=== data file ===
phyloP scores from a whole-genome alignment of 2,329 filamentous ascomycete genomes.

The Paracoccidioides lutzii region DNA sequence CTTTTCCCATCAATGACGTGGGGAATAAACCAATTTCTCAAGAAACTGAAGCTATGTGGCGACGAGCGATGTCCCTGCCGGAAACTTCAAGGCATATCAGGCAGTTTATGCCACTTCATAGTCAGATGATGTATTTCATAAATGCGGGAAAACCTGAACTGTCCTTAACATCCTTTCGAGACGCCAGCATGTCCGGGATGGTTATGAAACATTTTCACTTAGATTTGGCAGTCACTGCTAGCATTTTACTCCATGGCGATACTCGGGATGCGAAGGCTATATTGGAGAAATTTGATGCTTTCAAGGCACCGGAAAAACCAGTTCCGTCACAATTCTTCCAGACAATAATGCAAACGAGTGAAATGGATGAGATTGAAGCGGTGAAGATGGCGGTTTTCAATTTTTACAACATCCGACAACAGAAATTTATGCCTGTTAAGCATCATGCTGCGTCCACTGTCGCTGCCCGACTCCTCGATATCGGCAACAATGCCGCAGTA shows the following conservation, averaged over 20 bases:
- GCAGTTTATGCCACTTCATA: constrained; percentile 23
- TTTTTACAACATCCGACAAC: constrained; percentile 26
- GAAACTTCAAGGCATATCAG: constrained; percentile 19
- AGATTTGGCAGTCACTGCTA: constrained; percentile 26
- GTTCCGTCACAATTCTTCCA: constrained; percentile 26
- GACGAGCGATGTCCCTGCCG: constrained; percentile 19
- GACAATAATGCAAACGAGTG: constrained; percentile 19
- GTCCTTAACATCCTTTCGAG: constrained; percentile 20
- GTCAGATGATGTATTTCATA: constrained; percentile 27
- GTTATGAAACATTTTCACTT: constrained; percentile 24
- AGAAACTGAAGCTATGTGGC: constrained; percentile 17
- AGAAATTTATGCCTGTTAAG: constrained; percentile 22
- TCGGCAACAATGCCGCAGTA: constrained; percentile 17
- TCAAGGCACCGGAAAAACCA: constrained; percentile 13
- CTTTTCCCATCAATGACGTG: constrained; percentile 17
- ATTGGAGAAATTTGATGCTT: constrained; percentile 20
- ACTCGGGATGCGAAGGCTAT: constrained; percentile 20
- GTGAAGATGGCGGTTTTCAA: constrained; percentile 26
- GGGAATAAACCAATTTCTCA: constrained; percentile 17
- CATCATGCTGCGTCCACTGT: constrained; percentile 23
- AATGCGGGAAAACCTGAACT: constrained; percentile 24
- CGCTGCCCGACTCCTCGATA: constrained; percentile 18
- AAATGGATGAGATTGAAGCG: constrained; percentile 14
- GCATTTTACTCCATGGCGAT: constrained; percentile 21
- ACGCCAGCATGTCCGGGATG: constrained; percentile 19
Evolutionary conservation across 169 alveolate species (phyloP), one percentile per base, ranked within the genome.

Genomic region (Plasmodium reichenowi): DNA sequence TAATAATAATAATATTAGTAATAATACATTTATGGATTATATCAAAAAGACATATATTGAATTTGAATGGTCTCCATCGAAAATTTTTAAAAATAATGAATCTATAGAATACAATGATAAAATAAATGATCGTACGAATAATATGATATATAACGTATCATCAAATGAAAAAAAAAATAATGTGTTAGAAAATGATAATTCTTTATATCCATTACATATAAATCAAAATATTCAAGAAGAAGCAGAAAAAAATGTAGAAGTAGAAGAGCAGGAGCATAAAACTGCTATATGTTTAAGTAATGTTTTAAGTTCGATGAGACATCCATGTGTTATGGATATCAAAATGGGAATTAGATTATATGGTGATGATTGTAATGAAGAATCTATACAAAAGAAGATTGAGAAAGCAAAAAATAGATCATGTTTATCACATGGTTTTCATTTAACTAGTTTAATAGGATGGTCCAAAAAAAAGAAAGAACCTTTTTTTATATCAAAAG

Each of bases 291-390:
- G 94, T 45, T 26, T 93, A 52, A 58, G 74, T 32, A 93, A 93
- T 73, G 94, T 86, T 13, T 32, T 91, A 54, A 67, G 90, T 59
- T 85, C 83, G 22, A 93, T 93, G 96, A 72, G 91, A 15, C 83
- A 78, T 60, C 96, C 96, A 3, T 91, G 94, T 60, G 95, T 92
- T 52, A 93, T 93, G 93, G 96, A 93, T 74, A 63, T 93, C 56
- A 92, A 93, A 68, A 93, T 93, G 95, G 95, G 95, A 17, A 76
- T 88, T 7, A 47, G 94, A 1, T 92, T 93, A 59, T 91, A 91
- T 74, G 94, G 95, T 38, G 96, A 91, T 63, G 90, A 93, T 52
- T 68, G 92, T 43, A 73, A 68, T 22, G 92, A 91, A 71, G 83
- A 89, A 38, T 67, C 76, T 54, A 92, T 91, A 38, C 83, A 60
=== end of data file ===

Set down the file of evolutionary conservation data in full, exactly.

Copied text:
phyloP scores from a whole-genome alignment of 2,329 filamentous ascomycete genomes.

The Paracoccidioides lutzii region DNA sequence CTTTTCCCATCAATGACGTGGGGAATAAACCAATTTCTCAAGAAACTGAAGCTATGTGGCGACGAGCGATGTCCCTGCCGGAAACTTCAAGGCATATCAGGCAGTTTATGCCACTTCATAGTCAGATGATGTATTTCATAAATGCGGGAAAACCTGAACTGTCCTTAACATCCTTTCGAGACGCCAGCATGTCCGGGATGGTTATGAAACATTTTCACTTAGATTTGGCAGTCACTGCTAGCATTTTACTCCATGGCGATACTCGGGATGCGAAGGCTATATTGGAGAAATTTGATGCTTTCAAGGCACCGGAAAAACCAGTTCCGTCACAATTCTTCCAGACAATAATGCAAACGAGTGAAATGGATGAGATTGAAGCGGTGAAGATGGCGGTTTTCAATTTTTACAACATCCGACAACAGAAATTTATGCCTGTTAAGCATCATGCTGCGTCCACTGTCGCTGCCCGACTCCTCGATATCGGCAACAATGCCGCAGTA shows the following conservation, averaged over 20 bases:
- GCAGTTTATGCCACTTCATA: constrained; percentile 23
- TTTTTACAACATCCGACAAC: constrained; percentile 26
- GAAACTTCAAGGCATATCAG: constrained; percentile 19
- AGATTTGGCAGTCACTGCTA: constrained; percentile 26
- GTTCCGTCACAATTCTTCCA: constrained; percentile 26
- GACGAGCGATGTCCCTGCCG: constrained; percentile 19
- GACAATAATGCAAACGAGTG: constrained; percentile 19
- GTCCTTAACATCCTTTCGAG: constrained; percentile 20
- GTCAGATGATGTATTTCATA: constrained; percentile 27
- GTTATGAAACATTTTCACTT: constrained; percentile 24
- AGAAACTGAAGCTATGTGGC: constrained; percentile 17
- AGAAATTTATGCCTGTTAAG: constrained; percentile 22
- TCGGCAACAATGCCGCAGTA: constrained; percentile 17
- TCAAGGCACCGGAAAAACCA: constrained; percentile 13
- CTTTTCCCATCAATGACGTG: constrained; percentile 17
- ATTGGAGAAATTTGATGCTT: constrained; percentile 20
- ACTCGGGATGCGAAGGCTAT: constrained; percentile 20
- GTGAAGATGGCGGTTTTCAA: constrained; percentile 26
- GGGAATAAACCAATTTCTCA: constrained; percentile 17
- CATCATGCTGCGTCCACTGT: constrained; percentile 23
- AATGCGGGAAAACCTGAACT: constrained; percentile 24
- CGCTGCCCGACTCCTCGATA: constrained; percentile 18
- AAATGGATGAGATTGAAGCG: constrained; percentile 14
- GCATTTTACTCCATGGCGAT: constrained; percentile 21
- ACGCCAGCATGTCCGGGATG: constrained; percentile 19
Evolutionary conservation across 169 alveolate species (phyloP), one percentile per base, ranked within the genome.

Genomic region (Plasmodium reichenowi): DNA sequence TAATAATAATAATATTAGTAATAATACATTTATGGATTATATCAAAAAGACATATATTGAATTTGAATGGTCTCCATCGAAAATTTTTAAAAATAATGAATCTATAGAATACAATGATAAAATAAATGATCGTACGAATAATATGATATATAACGTATCATCAAATGAAAAAAAAAATAATGTGTTAGAAAATGATAATTCTTTATATCCATTACATATAAATCAAAATATTCAAGAAGAAGCAGAAAAAAATGTAGAAGTAGAAGAGCAGGAGCATAAAACTGCTATATGTTTAAGTAATGTTTTAAGTTCGATGAGACATCCATGTGTTATGGATATCAAAATGGGAATTAGATTATATGGTGATGATTGTAATGAAGAATCTATACAAAAGAAGATTGAGAAAGCAAAAAATAGATCATGTTTATCACATGGTTTTCATTTAACTAGTTTAATAGGATGGTCCAAAAAAAAGAAAGAACCTTTTTTTATATCAAAAG

Each of bases 291-390:
- G 94, T 45, T 26, T 93, A 52, A 58, G 74, T 32, A 93, A 93
- T 73, G 94, T 86, T 13, T 32, T 91, A 54, A 67, G 90, T 59
- T 85, C 83, G 22, A 93, T 93, G 96, A 72, G 91, A 15, C 83
- A 78, T 60, C 96, C 96, A 3, T 91, G 94, T 60, G 95, T 92
- T 52, A 93, T 93, G 93, G 96, A 93, T 74, A 63, T 93, C 56
- A 92, A 93, A 68, A 93, T 93, G 95, G 95, G 95, A 17, A 76
- T 88, T 7, A 47, G 94, A 1, T 92, T 93, A 59, T 91, A 91
- T 74, G 94, G 95, T 38, G 96, A 91, T 63, G 90, A 93, T 52
- T 68, G 92, T 43, A 73, A 68, T 22, G 92, A 91, A 71, G 83
- A 89, A 38, T 67, C 76, T 54, A 92, T 91, A 38, C 83, A 60